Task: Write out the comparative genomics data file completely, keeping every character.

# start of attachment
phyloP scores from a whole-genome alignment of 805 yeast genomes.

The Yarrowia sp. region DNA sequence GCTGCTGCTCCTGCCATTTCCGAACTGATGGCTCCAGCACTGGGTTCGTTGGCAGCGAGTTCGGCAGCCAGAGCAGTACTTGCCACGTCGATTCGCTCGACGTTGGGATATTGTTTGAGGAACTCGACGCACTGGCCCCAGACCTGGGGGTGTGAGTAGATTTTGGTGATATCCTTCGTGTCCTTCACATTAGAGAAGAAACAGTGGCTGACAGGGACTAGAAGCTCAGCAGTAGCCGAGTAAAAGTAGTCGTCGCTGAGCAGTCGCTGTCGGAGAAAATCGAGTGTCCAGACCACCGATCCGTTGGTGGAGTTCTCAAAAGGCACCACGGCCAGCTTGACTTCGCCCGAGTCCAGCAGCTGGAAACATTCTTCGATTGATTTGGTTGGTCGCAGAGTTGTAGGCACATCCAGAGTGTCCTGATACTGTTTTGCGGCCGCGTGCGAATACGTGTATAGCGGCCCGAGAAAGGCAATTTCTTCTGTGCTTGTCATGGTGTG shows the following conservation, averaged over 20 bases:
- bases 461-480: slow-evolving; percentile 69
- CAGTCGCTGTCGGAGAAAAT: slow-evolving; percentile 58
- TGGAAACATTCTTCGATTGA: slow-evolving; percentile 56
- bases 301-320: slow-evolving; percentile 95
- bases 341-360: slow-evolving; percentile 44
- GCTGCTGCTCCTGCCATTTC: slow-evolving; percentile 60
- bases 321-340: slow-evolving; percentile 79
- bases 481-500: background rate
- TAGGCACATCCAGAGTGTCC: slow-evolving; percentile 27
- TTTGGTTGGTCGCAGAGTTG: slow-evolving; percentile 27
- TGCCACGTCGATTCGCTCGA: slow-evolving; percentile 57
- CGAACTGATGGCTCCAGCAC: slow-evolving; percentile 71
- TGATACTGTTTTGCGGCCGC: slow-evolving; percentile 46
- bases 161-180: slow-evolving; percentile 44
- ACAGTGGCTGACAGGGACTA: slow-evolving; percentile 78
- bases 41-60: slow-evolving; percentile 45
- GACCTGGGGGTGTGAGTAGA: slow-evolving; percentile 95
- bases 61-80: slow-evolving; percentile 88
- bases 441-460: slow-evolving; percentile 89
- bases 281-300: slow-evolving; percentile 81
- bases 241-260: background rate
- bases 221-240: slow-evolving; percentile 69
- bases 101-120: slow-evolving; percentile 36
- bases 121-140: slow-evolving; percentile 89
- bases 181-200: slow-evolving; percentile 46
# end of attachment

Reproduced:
phyloP scores from a whole-genome alignment of 805 yeast genomes.

The Yarrowia sp. region DNA sequence GCTGCTGCTCCTGCCATTTCCGAACTGATGGCTCCAGCACTGGGTTCGTTGGCAGCGAGTTCGGCAGCCAGAGCAGTACTTGCCACGTCGATTCGCTCGACGTTGGGATATTGTTTGAGGAACTCGACGCACTGGCCCCAGACCTGGGGGTGTGAGTAGATTTTGGTGATATCCTTCGTGTCCTTCACATTAGAGAAGAAACAGTGGCTGACAGGGACTAGAAGCTCAGCAGTAGCCGAGTAAAAGTAGTCGTCGCTGAGCAGTCGCTGTCGGAGAAAATCGAGTGTCCAGACCACCGATCCGTTGGTGGAGTTCTCAAAAGGCACCACGGCCAGCTTGACTTCGCCCGAGTCCAGCAGCTGGAAACATTCTTCGATTGATTTGGTTGGTCGCAGAGTTGTAGGCACATCCAGAGTGTCCTGATACTGTTTTGCGGCCGCGTGCGAATACGTGTATAGCGGCCCGAGAAAGGCAATTTCTTCTGTGCTTGTCATGGTGTG shows the following conservation, averaged over 20 bases:
- bases 461-480: slow-evolving; percentile 69
- CAGTCGCTGTCGGAGAAAAT: slow-evolving; percentile 58
- TGGAAACATTCTTCGATTGA: slow-evolving; percentile 56
- bases 301-320: slow-evolving; percentile 95
- bases 341-360: slow-evolving; percentile 44
- GCTGCTGCTCCTGCCATTTC: slow-evolving; percentile 60
- bases 321-340: slow-evolving; percentile 79
- bases 481-500: background rate
- TAGGCACATCCAGAGTGTCC: slow-evolving; percentile 27
- TTTGGTTGGTCGCAGAGTTG: slow-evolving; percentile 27
- TGCCACGTCGATTCGCTCGA: slow-evolving; percentile 57
- CGAACTGATGGCTCCAGCAC: slow-evolving; percentile 71
- TGATACTGTTTTGCGGCCGC: slow-evolving; percentile 46
- bases 161-180: slow-evolving; percentile 44
- ACAGTGGCTGACAGGGACTA: slow-evolving; percentile 78
- bases 41-60: slow-evolving; percentile 45
- GACCTGGGGGTGTGAGTAGA: slow-evolving; percentile 95
- bases 61-80: slow-evolving; percentile 88
- bases 441-460: slow-evolving; percentile 89
- bases 281-300: slow-evolving; percentile 81
- bases 241-260: background rate
- bases 221-240: slow-evolving; percentile 69
- bases 101-120: slow-evolving; percentile 36
- bases 121-140: slow-evolving; percentile 89
- bases 181-200: slow-evolving; percentile 46